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Craig Calhoun, The Roots of Radicalism: Tradition, The Public Sphere and Early Nineteenth-Century Social Movements.

Department of Sociology, University of Alberta
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  • Political Science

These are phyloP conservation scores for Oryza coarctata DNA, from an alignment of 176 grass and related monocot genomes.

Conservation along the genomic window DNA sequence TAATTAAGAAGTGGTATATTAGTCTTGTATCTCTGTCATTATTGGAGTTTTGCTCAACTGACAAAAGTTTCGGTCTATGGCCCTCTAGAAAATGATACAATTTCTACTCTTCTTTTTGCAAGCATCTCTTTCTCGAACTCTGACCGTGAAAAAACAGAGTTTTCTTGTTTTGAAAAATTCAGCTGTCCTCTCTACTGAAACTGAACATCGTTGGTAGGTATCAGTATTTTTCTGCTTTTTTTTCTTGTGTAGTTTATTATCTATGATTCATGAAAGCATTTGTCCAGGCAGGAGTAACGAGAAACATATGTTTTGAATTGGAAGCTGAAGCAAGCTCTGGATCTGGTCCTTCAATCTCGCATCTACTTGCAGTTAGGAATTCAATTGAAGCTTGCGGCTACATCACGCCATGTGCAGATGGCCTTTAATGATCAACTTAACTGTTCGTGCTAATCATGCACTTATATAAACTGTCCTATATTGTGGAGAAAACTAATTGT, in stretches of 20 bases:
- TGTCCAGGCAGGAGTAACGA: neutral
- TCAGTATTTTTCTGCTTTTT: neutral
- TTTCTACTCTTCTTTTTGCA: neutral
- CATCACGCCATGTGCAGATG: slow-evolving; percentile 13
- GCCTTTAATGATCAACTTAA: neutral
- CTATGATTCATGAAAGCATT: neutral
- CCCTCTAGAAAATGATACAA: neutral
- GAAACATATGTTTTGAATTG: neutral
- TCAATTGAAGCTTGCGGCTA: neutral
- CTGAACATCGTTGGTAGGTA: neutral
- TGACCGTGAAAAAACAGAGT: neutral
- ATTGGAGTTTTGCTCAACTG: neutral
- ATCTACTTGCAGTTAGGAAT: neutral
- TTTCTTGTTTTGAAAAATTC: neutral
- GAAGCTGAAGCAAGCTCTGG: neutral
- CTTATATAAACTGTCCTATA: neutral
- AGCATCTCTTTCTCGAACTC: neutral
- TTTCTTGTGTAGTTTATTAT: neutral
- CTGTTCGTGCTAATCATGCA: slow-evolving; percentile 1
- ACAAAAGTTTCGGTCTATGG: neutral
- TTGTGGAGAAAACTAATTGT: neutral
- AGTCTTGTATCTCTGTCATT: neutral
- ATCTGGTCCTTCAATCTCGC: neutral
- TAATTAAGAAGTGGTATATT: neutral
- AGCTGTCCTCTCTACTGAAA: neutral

© Canadian Journal of SoCiology/CahierS CanadienS de SoCiologie 37(3) 2012 334 Book Review/Compte Rendu Craig Calhoun, The Roots of Radicalism: Tradition, The Public Sphere and Early Nineteenth-Century Social Move- ments. Chicago: University of Chicago Press, 2012, 416 pp. $US 25.00 paper (9780226090863) Once in a while one finds a book that infiltrates your conversations. The Roots of Radicalism is such a book — one that wrestles with big questions in an accessible way. Calhoun has written the seven essays in this book over a long period, but brought them together with a con- temporary desire to understand the relevance of today’s populist move- ments — from the Tea Party and Occupy, to religious and prodemocracy movements in North Africa. With a strong central question of the role of tradition in social movements, the chapters hang together well around the theme of “resituating radicalism,” and hearken back to the topic of Calhoun’s first book, The Question of Class Struggle: Social Founda- tions of Popular Radicalism during the Industrial Revolution (1982). As the recently appointed Director of the London School of Econom- ics and past President of the Social Science Research Council, Calhoun is a powerful actor in the world of sociology and one who is clearly comfortable engaging with big questions. Concerned that left-leaning social movement scholars and sociologists more generally have inher- ited biases that make us unable to adequately understand populist or conservative movements, the author argues that it is useful to understand such movements as sites of “reactionary radicalism” (p. 84). Drawing on Bourdieu’s method for understanding the intersection of academic, eco- nomic, and political fields, Calhoun argues that because of the way liber- al and Marxist intellectual trajectories emphasize and value progress and change, movements that defend traditional practices remain unnecessar- ily mysterious. This inherited bias limits analysis of such movements, as it

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